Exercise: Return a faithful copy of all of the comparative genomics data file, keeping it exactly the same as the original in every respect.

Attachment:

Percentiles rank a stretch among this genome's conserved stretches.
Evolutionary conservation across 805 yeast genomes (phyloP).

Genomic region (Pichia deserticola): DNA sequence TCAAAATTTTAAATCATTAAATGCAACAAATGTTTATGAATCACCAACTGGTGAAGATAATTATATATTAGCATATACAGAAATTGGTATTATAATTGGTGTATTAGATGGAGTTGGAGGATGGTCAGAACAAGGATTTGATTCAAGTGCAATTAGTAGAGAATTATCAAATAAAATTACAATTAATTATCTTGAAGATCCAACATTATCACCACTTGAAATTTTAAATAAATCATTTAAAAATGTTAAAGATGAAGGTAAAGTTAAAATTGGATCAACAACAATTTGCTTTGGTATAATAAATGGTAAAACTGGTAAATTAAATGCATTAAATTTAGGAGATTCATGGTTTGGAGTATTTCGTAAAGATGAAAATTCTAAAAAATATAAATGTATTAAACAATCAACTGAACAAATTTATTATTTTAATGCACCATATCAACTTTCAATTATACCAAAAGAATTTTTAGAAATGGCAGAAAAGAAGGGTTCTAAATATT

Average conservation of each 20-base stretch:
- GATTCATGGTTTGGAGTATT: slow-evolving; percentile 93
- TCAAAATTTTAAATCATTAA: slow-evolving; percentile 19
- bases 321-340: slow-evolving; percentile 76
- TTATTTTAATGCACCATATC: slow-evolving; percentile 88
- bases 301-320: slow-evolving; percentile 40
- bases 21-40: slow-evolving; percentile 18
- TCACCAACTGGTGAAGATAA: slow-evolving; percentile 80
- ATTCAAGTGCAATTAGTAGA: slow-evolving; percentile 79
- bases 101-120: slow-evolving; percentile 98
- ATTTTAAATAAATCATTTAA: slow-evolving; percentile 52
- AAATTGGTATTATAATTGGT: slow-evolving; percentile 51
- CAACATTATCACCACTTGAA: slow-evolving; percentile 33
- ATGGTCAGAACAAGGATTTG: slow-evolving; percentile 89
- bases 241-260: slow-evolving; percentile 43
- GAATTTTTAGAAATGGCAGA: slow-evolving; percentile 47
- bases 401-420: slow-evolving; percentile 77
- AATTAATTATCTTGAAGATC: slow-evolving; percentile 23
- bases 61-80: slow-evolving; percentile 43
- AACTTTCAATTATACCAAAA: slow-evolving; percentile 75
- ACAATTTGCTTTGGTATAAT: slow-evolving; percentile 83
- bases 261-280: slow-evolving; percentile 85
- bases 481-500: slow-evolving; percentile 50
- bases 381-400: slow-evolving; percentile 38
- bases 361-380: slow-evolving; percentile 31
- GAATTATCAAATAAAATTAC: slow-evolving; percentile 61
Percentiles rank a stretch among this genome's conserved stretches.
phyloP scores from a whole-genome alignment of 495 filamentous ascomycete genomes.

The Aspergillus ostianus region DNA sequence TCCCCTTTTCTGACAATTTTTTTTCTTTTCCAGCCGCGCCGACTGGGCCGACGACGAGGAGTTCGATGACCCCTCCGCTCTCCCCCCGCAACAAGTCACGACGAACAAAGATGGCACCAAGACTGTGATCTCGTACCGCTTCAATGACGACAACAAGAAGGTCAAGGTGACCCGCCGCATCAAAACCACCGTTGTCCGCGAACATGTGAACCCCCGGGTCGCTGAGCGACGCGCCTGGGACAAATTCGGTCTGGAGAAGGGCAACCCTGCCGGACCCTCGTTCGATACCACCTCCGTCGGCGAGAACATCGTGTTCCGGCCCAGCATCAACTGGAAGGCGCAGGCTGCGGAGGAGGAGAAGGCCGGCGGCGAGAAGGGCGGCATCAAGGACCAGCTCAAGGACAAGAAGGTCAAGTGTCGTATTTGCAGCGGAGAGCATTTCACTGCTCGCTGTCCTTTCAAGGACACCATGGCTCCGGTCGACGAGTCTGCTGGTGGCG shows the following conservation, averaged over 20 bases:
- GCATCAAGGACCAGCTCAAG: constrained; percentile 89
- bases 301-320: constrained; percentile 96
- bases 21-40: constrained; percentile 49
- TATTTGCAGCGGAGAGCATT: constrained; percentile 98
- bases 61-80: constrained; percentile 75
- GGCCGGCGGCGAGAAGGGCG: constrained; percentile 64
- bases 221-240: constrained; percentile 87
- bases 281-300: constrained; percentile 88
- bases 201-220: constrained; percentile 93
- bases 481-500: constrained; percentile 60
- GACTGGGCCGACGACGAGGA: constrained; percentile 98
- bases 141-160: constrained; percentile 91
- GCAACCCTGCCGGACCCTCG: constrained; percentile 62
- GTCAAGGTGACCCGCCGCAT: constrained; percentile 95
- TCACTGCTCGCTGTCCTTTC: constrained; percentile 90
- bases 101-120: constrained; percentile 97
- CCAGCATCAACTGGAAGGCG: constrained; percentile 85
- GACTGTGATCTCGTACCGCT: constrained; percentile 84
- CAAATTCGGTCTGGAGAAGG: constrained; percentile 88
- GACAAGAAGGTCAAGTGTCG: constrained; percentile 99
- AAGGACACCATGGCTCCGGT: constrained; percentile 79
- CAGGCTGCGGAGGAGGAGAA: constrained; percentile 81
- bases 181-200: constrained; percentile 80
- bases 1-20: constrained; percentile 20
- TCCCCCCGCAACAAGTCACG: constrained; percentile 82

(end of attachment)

Percentiles rank a stretch among this genome's conserved stretches.
Evolutionary conservation across 805 yeast genomes (phyloP).

Genomic region (Pichia deserticola): DNA sequence TCAAAATTTTAAATCATTAAATGCAACAAATGTTTATGAATCACCAACTGGTGAAGATAATTATATATTAGCATATACAGAAATTGGTATTATAATTGGTGTATTAGATGGAGTTGGAGGATGGTCAGAACAAGGATTTGATTCAAGTGCAATTAGTAGAGAATTATCAAATAAAATTACAATTAATTATCTTGAAGATCCAACATTATCACCACTTGAAATTTTAAATAAATCATTTAAAAATGTTAAAGATGAAGGTAAAGTTAAAATTGGATCAACAACAATTTGCTTTGGTATAATAAATGGTAAAACTGGTAAATTAAATGCATTAAATTTAGGAGATTCATGGTTTGGAGTATTTCGTAAAGATGAAAATTCTAAAAAATATAAATGTATTAAACAATCAACTGAACAAATTTATTATTTTAATGCACCATATCAACTTTCAATTATACCAAAAGAATTTTTAGAAATGGCAGAAAAGAAGGGTTCTAAATATT

Average conservation of each 20-base stretch:
- GATTCATGGTTTGGAGTATT: slow-evolving; percentile 93
- TCAAAATTTTAAATCATTAA: slow-evolving; percentile 19
- bases 321-340: slow-evolving; percentile 76
- TTATTTTAATGCACCATATC: slow-evolving; percentile 88
- bases 301-320: slow-evolving; percentile 40
- bases 21-40: slow-evolving; percentile 18
- TCACCAACTGGTGAAGATAA: slow-evolving; percentile 80
- ATTCAAGTGCAATTAGTAGA: slow-evolving; percentile 79
- bases 101-120: slow-evolving; percentile 98
- ATTTTAAATAAATCATTTAA: slow-evolving; percentile 52
- AAATTGGTATTATAATTGGT: slow-evolving; percentile 51
- CAACATTATCACCACTTGAA: slow-evolving; percentile 33
- ATGGTCAGAACAAGGATTTG: slow-evolving; percentile 89
- bases 241-260: slow-evolving; percentile 43
- GAATTTTTAGAAATGGCAGA: slow-evolving; percentile 47
- bases 401-420: slow-evolving; percentile 77
- AATTAATTATCTTGAAGATC: slow-evolving; percentile 23
- bases 61-80: slow-evolving; percentile 43
- AACTTTCAATTATACCAAAA: slow-evolving; percentile 75
- ACAATTTGCTTTGGTATAAT: slow-evolving; percentile 83
- bases 261-280: slow-evolving; percentile 85
- bases 481-500: slow-evolving; percentile 50
- bases 381-400: slow-evolving; percentile 38
- bases 361-380: slow-evolving; percentile 31
- GAATTATCAAATAAAATTAC: slow-evolving; percentile 61
Percentiles rank a stretch among this genome's conserved stretches.
phyloP scores from a whole-genome alignment of 495 filamentous ascomycete genomes.

The Aspergillus ostianus region DNA sequence TCCCCTTTTCTGACAATTTTTTTTCTTTTCCAGCCGCGCCGACTGGGCCGACGACGAGGAGTTCGATGACCCCTCCGCTCTCCCCCCGCAACAAGTCACGACGAACAAAGATGGCACCAAGACTGTGATCTCGTACCGCTTCAATGACGACAACAAGAAGGTCAAGGTGACCCGCCGCATCAAAACCACCGTTGTCCGCGAACATGTGAACCCCCGGGTCGCTGAGCGACGCGCCTGGGACAAATTCGGTCTGGAGAAGGGCAACCCTGCCGGACCCTCGTTCGATACCACCTCCGTCGGCGAGAACATCGTGTTCCGGCCCAGCATCAACTGGAAGGCGCAGGCTGCGGAGGAGGAGAAGGCCGGCGGCGAGAAGGGCGGCATCAAGGACCAGCTCAAGGACAAGAAGGTCAAGTGTCGTATTTGCAGCGGAGAGCATTTCACTGCTCGCTGTCCTTTCAAGGACACCATGGCTCCGGTCGACGAGTCTGCTGGTGGCG shows the following conservation, averaged over 20 bases:
- GCATCAAGGACCAGCTCAAG: constrained; percentile 89
- bases 301-320: constrained; percentile 96
- bases 21-40: constrained; percentile 49
- TATTTGCAGCGGAGAGCATT: constrained; percentile 98
- bases 61-80: constrained; percentile 75
- GGCCGGCGGCGAGAAGGGCG: constrained; percentile 64
- bases 221-240: constrained; percentile 87
- bases 281-300: constrained; percentile 88
- bases 201-220: constrained; percentile 93
- bases 481-500: constrained; percentile 60
- GACTGGGCCGACGACGAGGA: constrained; percentile 98
- bases 141-160: constrained; percentile 91
- GCAACCCTGCCGGACCCTCG: constrained; percentile 62
- GTCAAGGTGACCCGCCGCAT: constrained; percentile 95
- TCACTGCTCGCTGTCCTTTC: constrained; percentile 90
- bases 101-120: constrained; percentile 97
- CCAGCATCAACTGGAAGGCG: constrained; percentile 85
- GACTGTGATCTCGTACCGCT: constrained; percentile 84
- CAAATTCGGTCTGGAGAAGG: constrained; percentile 88
- GACAAGAAGGTCAAGTGTCG: constrained; percentile 99
- AAGGACACCATGGCTCCGGT: constrained; percentile 79
- CAGGCTGCGGAGGAGGAGAA: constrained; percentile 81
- bases 181-200: constrained; percentile 80
- bases 1-20: constrained; percentile 20
- TCCCCCCGCAACAAGTCACG: constrained; percentile 82